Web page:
Growth Mindset: A tool for failure AND success.

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In my recent podcast interview with psychologist and performance expert Dr. Jo Mitchell from The Mind Room, I asked her how top performers differ from you and I? What drives and motivates people to become the very best?   

Her response?

“The people who really excel often have an amazing growth mindset. They are incredibly able to deal with the discomfort and pain of failure; to look at it as a learning opportunity and to see how they can grow and thrive and learn from that.”

This was such an important reminder. Often we equate a ‘growth mindset’ with performance and motivational phrases exhorting us to believe in ourselves or to keep pushing. In parenting circles it’s linked to praise and the words that we use to encourage or reward our kids; ‘You tried so hard’ as a replacement for ‘You’re so clever’

But a growth mindset is not about success (despite the sub-title of expert Carol Dweck’s book). It’s not about hard work, or effort or believing in yourself. It’s not about intelligence and the malleability of the brain, although Dweck covers all of these topics in her work. A growth mindset is much deeper than the words we use to praise, encourage or motivate.

Jo’s reflection that our highest achievers, ‘Deal with the discomfort and pain of failure.. [and] look at it as a learning opportunity’ reminded me that a true growth mindset is a fundamental belief that no matter how difficult things get, we can emerge from the experience stronger, wiser and more capable. It’s a reminder to ourselves that every experience is an opportunity to learn and grow; that pushing ourselves beyond what is comfortable might put us at risk of failure but it puts us at even greater risk of development, improvement, growth and resilience.

‘Will anybody die?’ is the phrase I use to put challenges into perspective, for myself, my kids and my clients. My husband was great at this too when the kids were little and climbing to the top of the playground equipment. ‘If they fall, will it kill them?’ he’d asked, as my anxiety rose with their clambering limbs.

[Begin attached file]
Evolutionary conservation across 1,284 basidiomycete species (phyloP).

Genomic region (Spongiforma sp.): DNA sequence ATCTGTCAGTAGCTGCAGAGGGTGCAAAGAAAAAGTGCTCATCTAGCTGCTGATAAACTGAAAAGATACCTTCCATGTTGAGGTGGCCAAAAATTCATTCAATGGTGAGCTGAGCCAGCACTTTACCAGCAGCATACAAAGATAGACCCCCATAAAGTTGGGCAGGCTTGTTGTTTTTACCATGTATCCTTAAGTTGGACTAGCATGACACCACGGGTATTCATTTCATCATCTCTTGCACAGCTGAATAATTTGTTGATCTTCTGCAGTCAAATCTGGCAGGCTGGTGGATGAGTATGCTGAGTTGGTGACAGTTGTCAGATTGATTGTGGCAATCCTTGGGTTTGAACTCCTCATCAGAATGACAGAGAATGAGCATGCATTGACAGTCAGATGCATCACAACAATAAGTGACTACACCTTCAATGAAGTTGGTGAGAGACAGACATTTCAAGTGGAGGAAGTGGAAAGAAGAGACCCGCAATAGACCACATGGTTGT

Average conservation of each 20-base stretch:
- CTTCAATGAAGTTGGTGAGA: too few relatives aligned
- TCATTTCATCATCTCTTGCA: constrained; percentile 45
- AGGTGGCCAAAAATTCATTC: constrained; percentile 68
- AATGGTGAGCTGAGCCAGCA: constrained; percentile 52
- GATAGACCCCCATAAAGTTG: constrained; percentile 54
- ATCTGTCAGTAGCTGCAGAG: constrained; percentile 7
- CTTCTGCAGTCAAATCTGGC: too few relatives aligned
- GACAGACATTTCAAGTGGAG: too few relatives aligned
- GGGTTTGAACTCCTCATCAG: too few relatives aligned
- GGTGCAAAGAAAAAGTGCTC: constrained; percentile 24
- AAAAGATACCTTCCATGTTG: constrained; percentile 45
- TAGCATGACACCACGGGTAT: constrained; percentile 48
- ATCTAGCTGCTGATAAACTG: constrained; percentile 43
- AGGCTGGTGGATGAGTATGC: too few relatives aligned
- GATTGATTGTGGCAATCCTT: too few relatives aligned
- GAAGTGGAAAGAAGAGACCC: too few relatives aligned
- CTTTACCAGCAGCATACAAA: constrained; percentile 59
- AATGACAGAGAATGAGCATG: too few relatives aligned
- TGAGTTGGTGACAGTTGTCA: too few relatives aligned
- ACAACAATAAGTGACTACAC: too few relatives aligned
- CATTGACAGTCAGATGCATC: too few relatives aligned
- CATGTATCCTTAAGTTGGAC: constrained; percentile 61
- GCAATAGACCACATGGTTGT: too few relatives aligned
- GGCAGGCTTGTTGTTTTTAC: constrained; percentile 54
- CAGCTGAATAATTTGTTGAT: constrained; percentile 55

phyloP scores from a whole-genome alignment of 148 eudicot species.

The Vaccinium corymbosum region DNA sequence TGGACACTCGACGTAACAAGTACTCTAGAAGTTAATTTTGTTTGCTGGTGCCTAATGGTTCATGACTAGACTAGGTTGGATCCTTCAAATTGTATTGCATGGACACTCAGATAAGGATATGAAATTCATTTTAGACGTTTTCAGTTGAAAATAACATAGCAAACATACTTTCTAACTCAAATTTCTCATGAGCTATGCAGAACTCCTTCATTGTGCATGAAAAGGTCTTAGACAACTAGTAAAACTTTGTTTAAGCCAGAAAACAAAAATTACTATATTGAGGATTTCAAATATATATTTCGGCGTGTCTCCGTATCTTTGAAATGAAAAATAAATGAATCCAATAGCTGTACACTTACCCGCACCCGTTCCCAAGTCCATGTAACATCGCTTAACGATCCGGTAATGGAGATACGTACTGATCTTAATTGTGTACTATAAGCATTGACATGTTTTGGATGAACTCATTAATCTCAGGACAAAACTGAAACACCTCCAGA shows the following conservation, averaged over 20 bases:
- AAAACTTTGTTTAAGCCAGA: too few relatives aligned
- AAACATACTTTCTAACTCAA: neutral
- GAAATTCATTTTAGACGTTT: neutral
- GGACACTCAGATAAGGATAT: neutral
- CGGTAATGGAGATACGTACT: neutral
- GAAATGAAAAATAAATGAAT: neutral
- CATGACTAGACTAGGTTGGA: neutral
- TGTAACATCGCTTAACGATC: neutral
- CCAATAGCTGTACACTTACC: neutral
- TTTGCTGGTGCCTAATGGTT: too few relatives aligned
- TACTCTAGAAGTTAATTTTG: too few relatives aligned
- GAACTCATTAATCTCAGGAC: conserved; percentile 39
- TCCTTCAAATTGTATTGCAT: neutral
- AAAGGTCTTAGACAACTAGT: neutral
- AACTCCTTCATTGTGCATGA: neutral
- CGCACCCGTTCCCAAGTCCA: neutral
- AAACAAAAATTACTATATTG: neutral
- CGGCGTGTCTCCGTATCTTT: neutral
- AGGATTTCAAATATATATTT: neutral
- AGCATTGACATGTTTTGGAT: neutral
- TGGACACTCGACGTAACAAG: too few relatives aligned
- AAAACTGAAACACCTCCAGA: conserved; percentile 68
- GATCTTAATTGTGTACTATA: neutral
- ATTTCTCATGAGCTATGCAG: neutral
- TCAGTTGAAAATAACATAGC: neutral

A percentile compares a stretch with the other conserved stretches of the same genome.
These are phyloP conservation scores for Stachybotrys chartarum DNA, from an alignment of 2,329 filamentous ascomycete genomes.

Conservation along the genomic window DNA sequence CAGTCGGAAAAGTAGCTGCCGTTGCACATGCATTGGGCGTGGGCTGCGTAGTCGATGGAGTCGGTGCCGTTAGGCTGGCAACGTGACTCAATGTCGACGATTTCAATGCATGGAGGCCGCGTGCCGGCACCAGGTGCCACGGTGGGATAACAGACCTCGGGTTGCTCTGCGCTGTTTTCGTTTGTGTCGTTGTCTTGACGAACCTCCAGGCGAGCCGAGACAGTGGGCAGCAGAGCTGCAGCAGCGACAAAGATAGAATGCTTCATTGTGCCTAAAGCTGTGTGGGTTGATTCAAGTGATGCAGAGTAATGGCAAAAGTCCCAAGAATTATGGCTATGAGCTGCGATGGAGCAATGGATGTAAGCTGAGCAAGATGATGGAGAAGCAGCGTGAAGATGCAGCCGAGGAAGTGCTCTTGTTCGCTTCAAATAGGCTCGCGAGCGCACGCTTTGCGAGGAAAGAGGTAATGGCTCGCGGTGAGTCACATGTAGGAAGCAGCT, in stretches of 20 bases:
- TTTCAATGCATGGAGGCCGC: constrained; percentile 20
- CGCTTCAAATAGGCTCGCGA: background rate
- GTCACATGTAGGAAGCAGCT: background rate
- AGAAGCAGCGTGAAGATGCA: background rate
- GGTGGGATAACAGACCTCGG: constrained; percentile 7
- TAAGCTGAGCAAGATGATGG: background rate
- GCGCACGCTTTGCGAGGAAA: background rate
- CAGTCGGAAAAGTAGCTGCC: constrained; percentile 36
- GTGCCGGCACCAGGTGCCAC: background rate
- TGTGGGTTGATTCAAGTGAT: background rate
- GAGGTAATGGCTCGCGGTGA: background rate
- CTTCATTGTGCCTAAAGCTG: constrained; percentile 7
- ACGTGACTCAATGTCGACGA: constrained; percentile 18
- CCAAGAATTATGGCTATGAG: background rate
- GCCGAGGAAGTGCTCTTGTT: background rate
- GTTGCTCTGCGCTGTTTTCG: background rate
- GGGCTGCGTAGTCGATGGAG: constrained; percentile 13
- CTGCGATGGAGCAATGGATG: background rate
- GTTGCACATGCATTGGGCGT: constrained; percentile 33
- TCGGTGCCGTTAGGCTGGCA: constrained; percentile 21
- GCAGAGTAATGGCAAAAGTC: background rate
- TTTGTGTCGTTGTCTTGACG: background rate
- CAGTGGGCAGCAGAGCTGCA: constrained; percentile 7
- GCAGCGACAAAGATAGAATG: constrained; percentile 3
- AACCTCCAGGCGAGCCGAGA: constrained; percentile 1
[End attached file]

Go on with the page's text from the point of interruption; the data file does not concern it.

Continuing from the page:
No, they won’t. There’s risk, sure, but there’s also an opportunity to grow and learn. There’s an opportunity for pride and self belief and a discovery of just what their bodies and minds can do. That, for us, outweighs the risk of a broken bone.

‘Will anybody die?’ I ask myself, when I’m nervous about an impending presentation to a large group.

No. I might mess it up, feel awkward, embarrassed, disappointed in myself, but no-one will die. Meanwhile, opportunities to develop my skills and confidence, share the wisdom of my profession and help others stretch before me.

On the back cover of Carol Dweck’s book, Mindset:The New Psychology of Success it says, ‘Dweck...shows how a simple idea about the brain can create a love of learning and a resilience that is the basis of great accomplishment in every area.’

High performers, those who push themselves not just to succeed or to win but to become better in whatever they do, embrace risk and failure because what you learn from failure makes you grow. They will sit with discomfort. They will learn. They will persevere, they will grow and they will succeed, not just in their chosen arena, but as human beings.


Tips for developing a Growth Mindset

  1. Look for opportunities to learn and grow at every age.
  2. Listen to what you tell yourself (and others) when things don’t work out. Ask, ‘What can I learn from this?’

  3. Take chances. If big ones terrify you, then start small. Celebrate your growth no matter how things turn out.

  4. Worry less about using the ‘right’ words with your kids. Encourage them to try, to persevere and ask them what they’ve learnt from the experience.

  5. Be patient. Changing thinking habits developed over a lifetime will take time and perseverance but you can do it with awareness and practice.

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